Massachusetts. (Applause and laughter.) 

Mr. Ski.dkn M. Ely ( District of Columbia) : Mr. Spangler, the 
President of the District of Columbia Society, in his absence, asked me 
to make notes for him, and I am sure if he were here he would be 
glad to have the record corrected to this effect, and T am epiite sure 
that Mr. Williams, representing the Middle and Coast District, would 
be equally glad to have me state that the District of Columbia Society, 
instead of having presented ioo War Service medals, in accordance 
with the report, either has presented or is to present 136 medals out of 
a membership of 500. 

Mr. A. W. North (California): T do not want to let the various 
remark's that have been made concerning the helpful work" of the 
American Legion pass fvpiri our minds before the same may he put in 
some concrete fashion from this Convention to the next annual con- 
vention of the American Legion. Accordingly as one taking pride in 
membership in both that order and in this, 1 offer thi« K -' f 



I'WCK'KKIHNC.S 01' ITARTl'ORD C( >NCRI\SS. 



•37 



Rcsokwd, That the National Society of the Sons of the American 
Revolution; in Annual Convention assembled, extends an hearty greeting 
to the American Legion, that splendid new-comer in the ranks of 
patriotic societies, and looks forward to earnest co-operation along 
broad lines of national welfare work'. 

T offer that as a resolution. (Applause.) 

Rev. Martin: As a member of both societies, may I have the honor 
of seconding that motion? 

The Chairman: Under the rule, the resolution will go to a Committee 
on Resolutions and will be brought up at a later point. Will yon 
kindly let ns have the motion for the purpose of the record? Are any 
of the Far Western Slates represented? If not, we will pass to the 
report of the Committee on Patriotic Education. The beloved and 
lamented John Milton Reifsnider was the chairman of this committee. 
The Vice-President is Prof. George A. Br en nan, of Illinois, who has 
prepared the report. In his absence it will be presented by Compatriot 
David Victor Webster, of the Illinois Society. 

Mr. Webster then read the report, which is as follows. 



kKPORT ()K COMMITTER ON PATRIOTIC EDUCATION. 

i Cuicac.o, Ii,i,., May 17, [920. 

Mr. Chancki,i v or R. Jknks, 

President General National Society, Sons 
of the American Revolution, Chicago III. 

DiiAR Sir and Compatriot: Owing to the untimely death of Com-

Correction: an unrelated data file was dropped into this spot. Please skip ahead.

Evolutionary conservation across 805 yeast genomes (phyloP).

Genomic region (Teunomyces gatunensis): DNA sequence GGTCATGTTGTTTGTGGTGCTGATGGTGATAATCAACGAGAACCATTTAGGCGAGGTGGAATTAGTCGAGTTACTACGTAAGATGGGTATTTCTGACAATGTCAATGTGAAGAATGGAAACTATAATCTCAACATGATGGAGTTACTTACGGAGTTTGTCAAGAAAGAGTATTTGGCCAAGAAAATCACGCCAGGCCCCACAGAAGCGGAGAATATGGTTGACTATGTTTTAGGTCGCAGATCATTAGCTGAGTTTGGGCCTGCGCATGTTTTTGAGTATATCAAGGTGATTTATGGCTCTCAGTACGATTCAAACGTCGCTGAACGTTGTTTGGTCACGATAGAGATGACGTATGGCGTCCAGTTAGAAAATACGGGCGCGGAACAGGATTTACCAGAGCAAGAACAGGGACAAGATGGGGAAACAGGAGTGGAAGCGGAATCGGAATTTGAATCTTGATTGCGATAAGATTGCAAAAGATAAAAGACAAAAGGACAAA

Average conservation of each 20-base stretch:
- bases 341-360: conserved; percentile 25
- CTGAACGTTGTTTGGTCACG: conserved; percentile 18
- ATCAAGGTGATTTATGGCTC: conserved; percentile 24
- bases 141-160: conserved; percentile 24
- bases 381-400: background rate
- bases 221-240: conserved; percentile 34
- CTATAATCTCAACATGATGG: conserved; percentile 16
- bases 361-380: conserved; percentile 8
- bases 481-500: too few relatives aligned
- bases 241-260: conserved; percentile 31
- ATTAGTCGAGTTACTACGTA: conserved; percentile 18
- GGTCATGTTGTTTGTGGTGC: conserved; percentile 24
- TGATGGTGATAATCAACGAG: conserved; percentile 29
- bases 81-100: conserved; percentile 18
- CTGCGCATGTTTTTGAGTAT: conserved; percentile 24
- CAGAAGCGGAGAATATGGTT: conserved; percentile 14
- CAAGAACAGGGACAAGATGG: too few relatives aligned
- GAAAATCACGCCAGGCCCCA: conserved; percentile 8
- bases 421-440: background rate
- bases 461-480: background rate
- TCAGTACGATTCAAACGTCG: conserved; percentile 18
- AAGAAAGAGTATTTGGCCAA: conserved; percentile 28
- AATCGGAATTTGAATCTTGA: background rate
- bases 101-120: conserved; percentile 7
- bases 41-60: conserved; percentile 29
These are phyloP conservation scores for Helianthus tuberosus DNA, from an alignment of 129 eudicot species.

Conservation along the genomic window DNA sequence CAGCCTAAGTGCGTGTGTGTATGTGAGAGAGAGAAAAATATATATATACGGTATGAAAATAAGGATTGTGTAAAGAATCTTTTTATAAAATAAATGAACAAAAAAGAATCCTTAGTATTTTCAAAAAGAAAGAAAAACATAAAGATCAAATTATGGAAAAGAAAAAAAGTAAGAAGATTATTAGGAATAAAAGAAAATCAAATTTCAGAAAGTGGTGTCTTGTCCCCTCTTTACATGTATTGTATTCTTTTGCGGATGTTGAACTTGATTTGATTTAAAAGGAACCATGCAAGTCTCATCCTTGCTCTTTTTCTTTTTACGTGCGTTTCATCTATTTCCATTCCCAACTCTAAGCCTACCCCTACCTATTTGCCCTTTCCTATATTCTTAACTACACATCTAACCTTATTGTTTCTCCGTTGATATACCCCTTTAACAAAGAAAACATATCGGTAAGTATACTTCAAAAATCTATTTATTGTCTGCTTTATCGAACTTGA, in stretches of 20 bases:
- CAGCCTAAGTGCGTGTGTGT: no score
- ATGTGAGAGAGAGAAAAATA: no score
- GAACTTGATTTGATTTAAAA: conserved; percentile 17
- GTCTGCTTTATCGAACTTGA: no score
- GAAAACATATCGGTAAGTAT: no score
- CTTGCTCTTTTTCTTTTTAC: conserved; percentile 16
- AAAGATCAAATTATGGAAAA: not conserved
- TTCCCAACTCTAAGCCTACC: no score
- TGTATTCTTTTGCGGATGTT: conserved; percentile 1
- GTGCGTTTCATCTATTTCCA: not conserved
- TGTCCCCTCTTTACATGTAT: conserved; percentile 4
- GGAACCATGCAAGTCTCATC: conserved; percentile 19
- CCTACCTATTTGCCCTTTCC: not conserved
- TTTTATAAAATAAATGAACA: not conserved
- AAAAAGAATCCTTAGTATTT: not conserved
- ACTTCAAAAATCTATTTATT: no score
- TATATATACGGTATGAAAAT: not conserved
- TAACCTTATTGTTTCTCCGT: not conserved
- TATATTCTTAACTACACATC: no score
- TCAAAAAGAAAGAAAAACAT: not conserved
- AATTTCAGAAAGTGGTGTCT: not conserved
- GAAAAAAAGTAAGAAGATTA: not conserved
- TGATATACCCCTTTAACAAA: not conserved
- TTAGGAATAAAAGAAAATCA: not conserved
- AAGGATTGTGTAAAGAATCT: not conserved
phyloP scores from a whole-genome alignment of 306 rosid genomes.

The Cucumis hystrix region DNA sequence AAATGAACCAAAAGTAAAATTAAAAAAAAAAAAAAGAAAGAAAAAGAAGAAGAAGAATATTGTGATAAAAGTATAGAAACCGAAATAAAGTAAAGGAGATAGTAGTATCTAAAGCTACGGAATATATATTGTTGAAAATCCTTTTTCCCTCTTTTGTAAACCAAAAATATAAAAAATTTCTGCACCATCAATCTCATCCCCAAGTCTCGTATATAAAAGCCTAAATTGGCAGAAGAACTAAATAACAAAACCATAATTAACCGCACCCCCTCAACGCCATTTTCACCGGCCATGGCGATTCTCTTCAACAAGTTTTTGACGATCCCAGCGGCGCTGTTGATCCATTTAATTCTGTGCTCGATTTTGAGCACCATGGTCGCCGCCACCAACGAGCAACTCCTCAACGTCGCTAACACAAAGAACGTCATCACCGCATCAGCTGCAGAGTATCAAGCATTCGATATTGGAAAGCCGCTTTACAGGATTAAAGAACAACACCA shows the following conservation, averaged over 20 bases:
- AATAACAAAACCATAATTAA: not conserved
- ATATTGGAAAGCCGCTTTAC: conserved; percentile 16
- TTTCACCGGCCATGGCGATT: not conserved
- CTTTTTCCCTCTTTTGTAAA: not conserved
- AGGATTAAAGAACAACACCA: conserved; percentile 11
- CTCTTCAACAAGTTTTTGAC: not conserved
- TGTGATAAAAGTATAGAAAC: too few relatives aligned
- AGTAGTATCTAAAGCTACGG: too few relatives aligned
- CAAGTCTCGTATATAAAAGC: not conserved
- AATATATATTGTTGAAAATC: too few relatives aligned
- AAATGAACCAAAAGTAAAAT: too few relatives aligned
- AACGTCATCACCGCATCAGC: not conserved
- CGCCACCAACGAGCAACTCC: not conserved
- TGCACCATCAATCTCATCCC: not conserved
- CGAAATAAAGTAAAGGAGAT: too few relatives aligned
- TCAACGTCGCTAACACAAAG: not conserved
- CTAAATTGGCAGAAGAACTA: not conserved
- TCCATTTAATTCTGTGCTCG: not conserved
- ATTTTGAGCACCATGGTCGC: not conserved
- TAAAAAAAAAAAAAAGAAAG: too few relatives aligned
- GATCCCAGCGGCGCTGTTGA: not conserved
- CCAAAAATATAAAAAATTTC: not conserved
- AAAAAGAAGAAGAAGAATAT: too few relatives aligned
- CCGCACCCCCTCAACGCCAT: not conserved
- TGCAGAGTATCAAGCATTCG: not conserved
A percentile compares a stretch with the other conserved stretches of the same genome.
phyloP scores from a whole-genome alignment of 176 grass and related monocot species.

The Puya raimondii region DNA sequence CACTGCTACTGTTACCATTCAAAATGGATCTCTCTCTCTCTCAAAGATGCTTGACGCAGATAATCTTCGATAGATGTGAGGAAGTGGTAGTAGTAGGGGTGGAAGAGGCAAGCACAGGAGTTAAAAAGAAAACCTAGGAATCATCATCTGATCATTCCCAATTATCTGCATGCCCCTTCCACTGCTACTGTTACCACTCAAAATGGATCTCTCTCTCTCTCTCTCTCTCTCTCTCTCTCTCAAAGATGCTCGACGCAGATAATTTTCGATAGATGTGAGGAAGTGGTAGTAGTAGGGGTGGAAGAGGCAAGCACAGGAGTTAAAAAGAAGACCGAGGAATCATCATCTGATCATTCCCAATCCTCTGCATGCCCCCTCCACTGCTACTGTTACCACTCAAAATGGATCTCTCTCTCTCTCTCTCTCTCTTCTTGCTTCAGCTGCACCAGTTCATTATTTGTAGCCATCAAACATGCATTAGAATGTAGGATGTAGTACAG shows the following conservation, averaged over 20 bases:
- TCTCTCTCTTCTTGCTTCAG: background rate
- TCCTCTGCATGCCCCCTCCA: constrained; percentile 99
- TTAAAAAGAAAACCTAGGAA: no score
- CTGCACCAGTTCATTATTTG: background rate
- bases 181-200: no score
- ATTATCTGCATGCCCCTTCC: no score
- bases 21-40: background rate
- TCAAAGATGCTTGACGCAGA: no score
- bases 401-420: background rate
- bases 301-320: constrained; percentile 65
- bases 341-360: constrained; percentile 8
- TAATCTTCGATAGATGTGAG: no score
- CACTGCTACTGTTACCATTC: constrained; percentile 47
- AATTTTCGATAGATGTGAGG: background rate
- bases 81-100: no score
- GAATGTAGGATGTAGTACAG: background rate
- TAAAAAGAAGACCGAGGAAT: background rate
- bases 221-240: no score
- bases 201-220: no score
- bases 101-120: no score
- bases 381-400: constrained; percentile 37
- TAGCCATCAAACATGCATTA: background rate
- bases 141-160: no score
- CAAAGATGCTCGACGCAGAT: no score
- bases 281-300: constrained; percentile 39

patriot Judge John Milton Reifsnider, the Chairman of our National 
Committee on Patriotic Education, the privilege of presenting a report 
of the work and progress of this great committee has been conferred 
upon me. 

By the death of Judge Reifsnider the Society of the Sons of the 
American Revolution has lost a distinguished member and leader and 
our country a patriotic citizen and a Christian gentleman. 

I lis work' as chairman of this committee lias been characterized by 
staunch Americanism— Americanism that means more than merely 
learning to read or ^recite certain things about our country and our 
flag. Mis work was based on the ideals of American patriotism; on 
love for our country, shown in thought, word, and deed; not merely 
lip loyalty. lie was very active in promoting the adoption of The 
American's Creed, and accomplished great good in that and similar 
patriotic work. It was a pleasure to work with him in these patriotic 
lines; his aims were so high, his understanding of our American prob- 
lems so thorough, and his courtesy so pleasing. 

The members of our committee realize fully that "Peace hath her 
trials as well as war." Our great World's War has taught us the 
great need <>f not only Americanizing the alien, but also of truly 
Americanizing some Americans. Too many of the foreign peoples have 
lived together in groups, where English was an alien tongue and rarely 
spoken. Whin the shock of war came, many of these' aliens who had 
but recently come to our country and who had but little in common 
with our ideals took up the cause of their native countries — some 
actively, utticrc pnssivetv. 

Tm^Toluttfy^yiaili lllis au ' lul wai ha - accomplished one thing for 
— ^u^JiLile short of a miracle, and thai is the 



'38 



SONS OF THIS AMERICAN REVOLUTION 



welding together of the many diverse peoples inhabiting our country